‘They Shall Not Grow Old’ is the title of an extremely moving documentary by New Zealand film director, Peter Jackson. They Shall Not Grow Old tells the story of British Soldiers enlisting to fight in Europe, many lying about their age to go save the world. It was commissioned by IWM and 14-18 NOW to commemorate the centenary of Armsitice Day in association with the BBC, They Shall Not Grow Old is not a document of the world at war, but a glimpse into the lives of British soldiers who went to fight in Europe. There are no historians, narrators or political commentators to guide us; the voices we hear are those of veterans, many gathered by the BBC during the making of its 1964 documentary series The Great War. The colourisation process brings the men to life and a ground-breaking technique using lip-readers and actors enables us to hear their voices for the first time in a hundred years.
The documentary was shown on BBC and also in cinemas aroudn the country. I saw it at the Dukes Theatre in Lancaster; the black and white images slowly came to life as these men spoke eloquently and passionately about the war. The sound of shelling reverberated around us as we experienced a gnat’s breath of the carnage these young men faced. When the cease-fire was called, the silence hit us all as we watched scenes of devastation and total exhaustion. Watch the trailer here
“They shall not grow old, as we that are left grow old”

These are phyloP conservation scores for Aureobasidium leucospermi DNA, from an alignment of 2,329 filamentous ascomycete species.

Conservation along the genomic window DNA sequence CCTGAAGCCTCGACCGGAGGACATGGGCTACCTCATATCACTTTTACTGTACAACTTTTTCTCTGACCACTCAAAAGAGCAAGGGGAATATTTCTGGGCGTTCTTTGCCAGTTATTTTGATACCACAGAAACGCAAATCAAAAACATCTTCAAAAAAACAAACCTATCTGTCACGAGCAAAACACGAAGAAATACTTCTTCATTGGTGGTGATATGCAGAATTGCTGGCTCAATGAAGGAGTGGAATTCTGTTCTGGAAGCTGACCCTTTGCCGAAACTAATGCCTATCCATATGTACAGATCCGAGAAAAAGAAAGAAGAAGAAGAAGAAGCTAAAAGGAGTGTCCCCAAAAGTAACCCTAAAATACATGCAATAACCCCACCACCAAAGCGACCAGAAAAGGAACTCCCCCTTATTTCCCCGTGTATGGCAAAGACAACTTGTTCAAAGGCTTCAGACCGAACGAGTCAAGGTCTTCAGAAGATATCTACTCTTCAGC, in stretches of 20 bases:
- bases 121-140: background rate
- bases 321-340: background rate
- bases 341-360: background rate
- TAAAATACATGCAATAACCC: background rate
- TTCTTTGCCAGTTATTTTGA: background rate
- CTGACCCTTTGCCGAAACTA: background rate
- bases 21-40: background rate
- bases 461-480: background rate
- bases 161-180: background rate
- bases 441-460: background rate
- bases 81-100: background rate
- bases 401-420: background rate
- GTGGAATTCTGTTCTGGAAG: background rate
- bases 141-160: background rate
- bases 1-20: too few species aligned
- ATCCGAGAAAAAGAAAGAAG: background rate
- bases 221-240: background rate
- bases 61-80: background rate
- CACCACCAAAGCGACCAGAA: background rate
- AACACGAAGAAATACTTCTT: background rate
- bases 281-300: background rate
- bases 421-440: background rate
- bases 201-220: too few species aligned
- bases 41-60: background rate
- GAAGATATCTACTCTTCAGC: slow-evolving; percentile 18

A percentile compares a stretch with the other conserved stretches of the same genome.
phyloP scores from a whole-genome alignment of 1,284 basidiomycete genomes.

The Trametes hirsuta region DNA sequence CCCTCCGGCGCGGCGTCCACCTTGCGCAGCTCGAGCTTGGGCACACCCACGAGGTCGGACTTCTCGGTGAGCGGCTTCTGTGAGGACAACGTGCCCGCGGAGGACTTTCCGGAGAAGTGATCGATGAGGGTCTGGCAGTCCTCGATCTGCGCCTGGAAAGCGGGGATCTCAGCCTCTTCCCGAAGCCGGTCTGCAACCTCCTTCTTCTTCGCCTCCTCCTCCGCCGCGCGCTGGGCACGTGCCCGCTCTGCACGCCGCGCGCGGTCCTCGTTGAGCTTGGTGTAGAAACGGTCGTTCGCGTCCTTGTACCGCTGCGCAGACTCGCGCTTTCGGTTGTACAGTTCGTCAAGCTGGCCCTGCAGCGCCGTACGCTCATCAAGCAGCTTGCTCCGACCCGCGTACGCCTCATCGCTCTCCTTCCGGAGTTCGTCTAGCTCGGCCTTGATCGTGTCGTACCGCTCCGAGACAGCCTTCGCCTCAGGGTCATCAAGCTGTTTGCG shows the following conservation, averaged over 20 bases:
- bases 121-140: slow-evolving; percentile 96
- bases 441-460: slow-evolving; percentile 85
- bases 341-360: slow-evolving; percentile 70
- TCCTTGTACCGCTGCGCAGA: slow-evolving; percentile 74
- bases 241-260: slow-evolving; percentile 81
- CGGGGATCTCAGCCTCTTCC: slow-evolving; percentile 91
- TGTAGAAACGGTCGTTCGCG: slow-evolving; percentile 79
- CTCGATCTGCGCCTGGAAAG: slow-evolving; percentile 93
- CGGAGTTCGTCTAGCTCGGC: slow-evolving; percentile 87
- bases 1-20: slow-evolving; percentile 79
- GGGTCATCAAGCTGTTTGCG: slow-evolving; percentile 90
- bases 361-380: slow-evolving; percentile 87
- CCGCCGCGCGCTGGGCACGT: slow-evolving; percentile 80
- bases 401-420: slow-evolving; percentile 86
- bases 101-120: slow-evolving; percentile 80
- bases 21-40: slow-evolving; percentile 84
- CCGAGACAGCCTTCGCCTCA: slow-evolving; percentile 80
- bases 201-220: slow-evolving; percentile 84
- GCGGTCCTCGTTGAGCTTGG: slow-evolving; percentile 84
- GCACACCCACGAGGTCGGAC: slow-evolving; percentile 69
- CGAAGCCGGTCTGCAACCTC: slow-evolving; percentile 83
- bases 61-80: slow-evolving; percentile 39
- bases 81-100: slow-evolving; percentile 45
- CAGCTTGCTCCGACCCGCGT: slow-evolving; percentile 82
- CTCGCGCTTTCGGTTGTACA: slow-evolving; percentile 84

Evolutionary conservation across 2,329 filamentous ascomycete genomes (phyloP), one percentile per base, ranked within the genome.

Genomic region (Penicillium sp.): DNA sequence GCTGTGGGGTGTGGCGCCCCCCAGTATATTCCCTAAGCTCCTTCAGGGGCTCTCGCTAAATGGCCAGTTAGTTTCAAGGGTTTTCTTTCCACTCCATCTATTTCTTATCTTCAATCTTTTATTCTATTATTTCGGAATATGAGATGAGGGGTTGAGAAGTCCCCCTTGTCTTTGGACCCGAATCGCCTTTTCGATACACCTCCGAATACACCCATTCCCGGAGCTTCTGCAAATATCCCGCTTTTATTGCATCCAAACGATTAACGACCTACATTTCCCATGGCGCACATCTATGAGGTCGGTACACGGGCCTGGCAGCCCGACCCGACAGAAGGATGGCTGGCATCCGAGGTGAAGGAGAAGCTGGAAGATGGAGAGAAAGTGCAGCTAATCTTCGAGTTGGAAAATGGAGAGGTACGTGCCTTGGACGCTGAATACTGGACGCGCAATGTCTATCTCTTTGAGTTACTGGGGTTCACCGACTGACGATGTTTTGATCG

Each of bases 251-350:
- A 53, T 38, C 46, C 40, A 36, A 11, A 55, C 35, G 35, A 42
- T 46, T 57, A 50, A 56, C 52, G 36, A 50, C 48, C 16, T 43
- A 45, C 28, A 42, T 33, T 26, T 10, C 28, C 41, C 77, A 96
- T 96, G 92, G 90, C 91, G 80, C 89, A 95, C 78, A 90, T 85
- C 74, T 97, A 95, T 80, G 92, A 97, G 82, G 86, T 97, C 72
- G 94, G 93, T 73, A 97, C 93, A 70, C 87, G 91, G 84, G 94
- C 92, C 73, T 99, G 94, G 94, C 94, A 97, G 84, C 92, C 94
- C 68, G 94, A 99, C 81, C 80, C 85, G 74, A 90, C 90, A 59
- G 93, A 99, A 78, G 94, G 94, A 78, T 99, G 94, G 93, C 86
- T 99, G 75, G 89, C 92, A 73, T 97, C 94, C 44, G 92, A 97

These words, often quoted in Remembrance Day services were written by a poet born in Lancaster in the first year of the war to end all wars. Laurence Binyon was a well-established poet at this time; in 1913 he was one of the names being considered for Poet Laureate. He was deeply shocked by reports of casualties of the British Expeditionary Force casualties in the opening phase of the war on the Western Front. In 1914 he wrote a poem called ‘For the Fallen’ and it is in the third stanza that we read this memorable phrase.
For the Fallen
They went with songs to the battle, they were young.
Straight of limb, true of eyes, steady and aglow.
They were staunch to the end against odds uncounted,
They fell with their faces to the foe.
They shall grow not old, as we that are left grow old:
Age shall not weary them, nor the years condemn.
At the going down of the sun and in the morning,
We will remember them.
They mingle not with their laughing comrades again;
They sit no more at familiar tables of home;
They have no lot in our labour of the day-time;
They sleep beyond England’s foam
Major Alexander Fitch
My Great Grandfather, Major Alexander Fitch, served in the Boer War, WW1 and WW2 in the Royal Army Medical Corps. He was incredibly proud of his war record and kept in touch with many from his military service. During the Boer War he was in the Seige of Ladysmith in South Africa and wrote a detailed account of that horrendous time. He took photographs wherever he was stationed so we have a wonderful family archive of his time in Africa, Hong Kong, Malta, Egypt and many other places around the world. I’ve inherited his love of travel and interest in people’s culture and history. My son Alex is named after him. Grandpa Fitch did grow old; he died aged 84 years. We do not forget …